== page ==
From my first trip to Pittsburgh, the Dutch priest’s books had also been a regular part of my daily spiritual reading, and frequently and appreciatively mentioned in my own early cor­respondence with Fred. I was deeply moved by how Nouwen wrote about the relationship between spirituality and human brokenness, including his own. He was a man who had taught at Harvard and Yale, and was among the world’s most widely read spiritual writers, but one who wrote transparently about his own insecurity and loneliness, and who felt most at home in the slums of Peru, or in the community of mentally handi­capped people near Toronto, where he had lived since the mid 1980s.

“The authentic spiritual life finds its basis in the human condition, which all people—whether they are Christian or not—have in common,” Nouwen wrote once. In another of his books, The Wounded Healer, Nouwen wrote that a minister’s service “will not be perceived as authentic unless it comes from a heart wounded by the suffering about which he speaks . . . The great illusion of leadership is to think that oth­ers can be led out of the desert by someone who has never been there.”

Nouwen, clearly, had been there, which was one of the reasons Fred and I admired his work so much. In fact, it was Fred who, in 1996, mailed me a copy of The Inner Voice of Love: A Journey Through Anguish to Freedom, calling it one of the priest’s finest books because it was his “most personal, which is often the most universal.”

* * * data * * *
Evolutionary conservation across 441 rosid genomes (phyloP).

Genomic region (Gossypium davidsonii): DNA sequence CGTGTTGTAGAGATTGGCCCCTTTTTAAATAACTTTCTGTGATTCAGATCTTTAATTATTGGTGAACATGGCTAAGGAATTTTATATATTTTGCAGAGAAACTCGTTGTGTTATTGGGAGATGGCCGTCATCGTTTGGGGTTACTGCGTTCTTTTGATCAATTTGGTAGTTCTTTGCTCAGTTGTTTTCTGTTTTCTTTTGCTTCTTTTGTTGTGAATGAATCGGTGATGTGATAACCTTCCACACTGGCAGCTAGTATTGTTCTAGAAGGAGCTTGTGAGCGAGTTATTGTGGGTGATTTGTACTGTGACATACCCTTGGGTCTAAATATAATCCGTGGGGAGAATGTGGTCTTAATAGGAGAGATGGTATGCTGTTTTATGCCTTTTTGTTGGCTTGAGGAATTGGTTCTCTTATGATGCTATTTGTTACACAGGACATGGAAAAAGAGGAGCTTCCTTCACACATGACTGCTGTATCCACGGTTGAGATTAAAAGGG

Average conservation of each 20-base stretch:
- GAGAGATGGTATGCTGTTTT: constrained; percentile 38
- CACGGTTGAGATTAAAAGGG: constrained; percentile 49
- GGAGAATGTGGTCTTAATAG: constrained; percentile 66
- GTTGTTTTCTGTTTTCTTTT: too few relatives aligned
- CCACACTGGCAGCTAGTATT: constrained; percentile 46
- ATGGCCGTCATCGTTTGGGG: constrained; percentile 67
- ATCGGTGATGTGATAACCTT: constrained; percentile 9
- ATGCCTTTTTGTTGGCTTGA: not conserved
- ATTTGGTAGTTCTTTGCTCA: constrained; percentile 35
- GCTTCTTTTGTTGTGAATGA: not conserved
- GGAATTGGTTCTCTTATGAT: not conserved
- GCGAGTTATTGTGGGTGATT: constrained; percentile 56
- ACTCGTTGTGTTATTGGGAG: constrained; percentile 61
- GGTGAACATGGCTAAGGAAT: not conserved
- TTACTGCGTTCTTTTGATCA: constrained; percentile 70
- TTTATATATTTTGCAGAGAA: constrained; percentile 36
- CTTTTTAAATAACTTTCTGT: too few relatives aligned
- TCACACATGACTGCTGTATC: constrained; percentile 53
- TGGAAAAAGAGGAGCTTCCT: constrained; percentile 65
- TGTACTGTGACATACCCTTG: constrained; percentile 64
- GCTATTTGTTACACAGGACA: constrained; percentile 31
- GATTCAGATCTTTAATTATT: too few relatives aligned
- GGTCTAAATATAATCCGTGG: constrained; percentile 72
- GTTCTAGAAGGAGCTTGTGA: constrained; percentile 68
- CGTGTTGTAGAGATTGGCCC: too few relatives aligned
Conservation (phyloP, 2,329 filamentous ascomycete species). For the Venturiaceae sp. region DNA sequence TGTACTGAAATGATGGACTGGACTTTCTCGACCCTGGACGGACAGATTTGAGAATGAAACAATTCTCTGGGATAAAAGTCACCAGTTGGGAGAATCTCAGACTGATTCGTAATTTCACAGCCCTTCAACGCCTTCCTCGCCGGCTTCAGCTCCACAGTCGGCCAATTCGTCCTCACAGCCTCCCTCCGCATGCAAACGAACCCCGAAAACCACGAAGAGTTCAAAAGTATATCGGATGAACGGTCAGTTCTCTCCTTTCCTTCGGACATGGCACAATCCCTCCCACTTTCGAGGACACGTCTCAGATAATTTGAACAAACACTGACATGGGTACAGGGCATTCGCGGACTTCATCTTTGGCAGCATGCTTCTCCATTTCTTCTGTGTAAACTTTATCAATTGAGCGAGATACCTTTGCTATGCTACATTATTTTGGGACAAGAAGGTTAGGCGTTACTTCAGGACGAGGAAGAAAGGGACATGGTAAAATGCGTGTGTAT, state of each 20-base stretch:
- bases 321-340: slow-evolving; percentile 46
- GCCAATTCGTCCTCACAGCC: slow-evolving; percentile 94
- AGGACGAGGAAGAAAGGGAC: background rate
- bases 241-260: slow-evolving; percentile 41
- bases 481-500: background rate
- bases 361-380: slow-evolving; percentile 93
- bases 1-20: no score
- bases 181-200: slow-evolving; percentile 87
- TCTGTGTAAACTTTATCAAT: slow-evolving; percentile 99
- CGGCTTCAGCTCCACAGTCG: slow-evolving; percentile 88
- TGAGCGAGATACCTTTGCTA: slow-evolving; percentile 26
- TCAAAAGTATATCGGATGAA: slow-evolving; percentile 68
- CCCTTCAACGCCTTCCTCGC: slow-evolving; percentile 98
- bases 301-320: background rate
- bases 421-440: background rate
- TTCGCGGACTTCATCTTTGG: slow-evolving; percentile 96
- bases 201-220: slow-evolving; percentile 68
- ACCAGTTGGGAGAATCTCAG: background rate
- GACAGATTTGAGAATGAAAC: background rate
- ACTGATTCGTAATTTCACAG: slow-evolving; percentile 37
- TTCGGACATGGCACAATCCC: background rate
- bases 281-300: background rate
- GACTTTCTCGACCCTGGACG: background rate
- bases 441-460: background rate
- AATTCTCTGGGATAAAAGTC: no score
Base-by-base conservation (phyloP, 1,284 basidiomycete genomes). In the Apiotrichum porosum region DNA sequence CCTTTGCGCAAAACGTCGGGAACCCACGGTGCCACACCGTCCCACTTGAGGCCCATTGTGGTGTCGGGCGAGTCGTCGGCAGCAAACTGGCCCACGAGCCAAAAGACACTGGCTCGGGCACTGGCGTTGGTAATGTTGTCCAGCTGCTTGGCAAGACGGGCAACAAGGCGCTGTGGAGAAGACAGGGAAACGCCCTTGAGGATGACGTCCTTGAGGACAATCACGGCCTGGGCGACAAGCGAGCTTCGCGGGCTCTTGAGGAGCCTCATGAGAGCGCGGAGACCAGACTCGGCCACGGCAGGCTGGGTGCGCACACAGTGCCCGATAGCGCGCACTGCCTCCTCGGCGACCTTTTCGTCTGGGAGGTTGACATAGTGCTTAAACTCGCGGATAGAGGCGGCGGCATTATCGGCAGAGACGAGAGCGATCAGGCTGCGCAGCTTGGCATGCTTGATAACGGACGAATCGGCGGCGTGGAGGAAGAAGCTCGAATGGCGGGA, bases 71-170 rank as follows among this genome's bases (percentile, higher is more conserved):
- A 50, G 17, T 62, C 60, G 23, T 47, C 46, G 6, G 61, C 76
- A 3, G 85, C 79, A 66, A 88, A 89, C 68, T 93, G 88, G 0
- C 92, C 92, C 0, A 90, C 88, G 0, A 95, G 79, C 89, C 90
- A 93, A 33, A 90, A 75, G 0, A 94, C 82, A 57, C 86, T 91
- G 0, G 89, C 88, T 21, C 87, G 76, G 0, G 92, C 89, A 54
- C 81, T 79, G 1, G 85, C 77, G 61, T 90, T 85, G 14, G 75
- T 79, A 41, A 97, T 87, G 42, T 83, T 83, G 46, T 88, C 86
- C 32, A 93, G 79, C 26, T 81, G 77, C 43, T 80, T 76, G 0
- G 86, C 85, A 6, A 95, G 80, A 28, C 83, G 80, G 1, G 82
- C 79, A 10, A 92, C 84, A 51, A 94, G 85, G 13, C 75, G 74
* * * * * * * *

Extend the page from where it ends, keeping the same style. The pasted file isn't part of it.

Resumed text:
“This book is my secret journal,” Nouwen wrote in the In­troduction. “It was written during the most difficult period of my life, from December 1987 to June 1988. That was a time of extreme anguish, during which I wondered whether I would be able to hold onto my life. Everything came crashing down— my self-esteem, my energy to live and work, my sense of being loved, my hope for healing, my trust in God. . . everything. Here I was, a writer about the spiritual life, known as someone who loves God and gives hope to people, flat on the ground and in total darkness.”

Which quite nearly described my own emotional and spir­itual state in the summer of 1996, Fred knew, and my friend from Pittsburgh surely appreciated how Nouwen’s experience would be a source of hope and healing for me. Nouwen, I would also learn, had worked through a painful and compli­cated relationship with his own father. Because we had so much in common, Fred said, he hoped to introduce the two of us some day.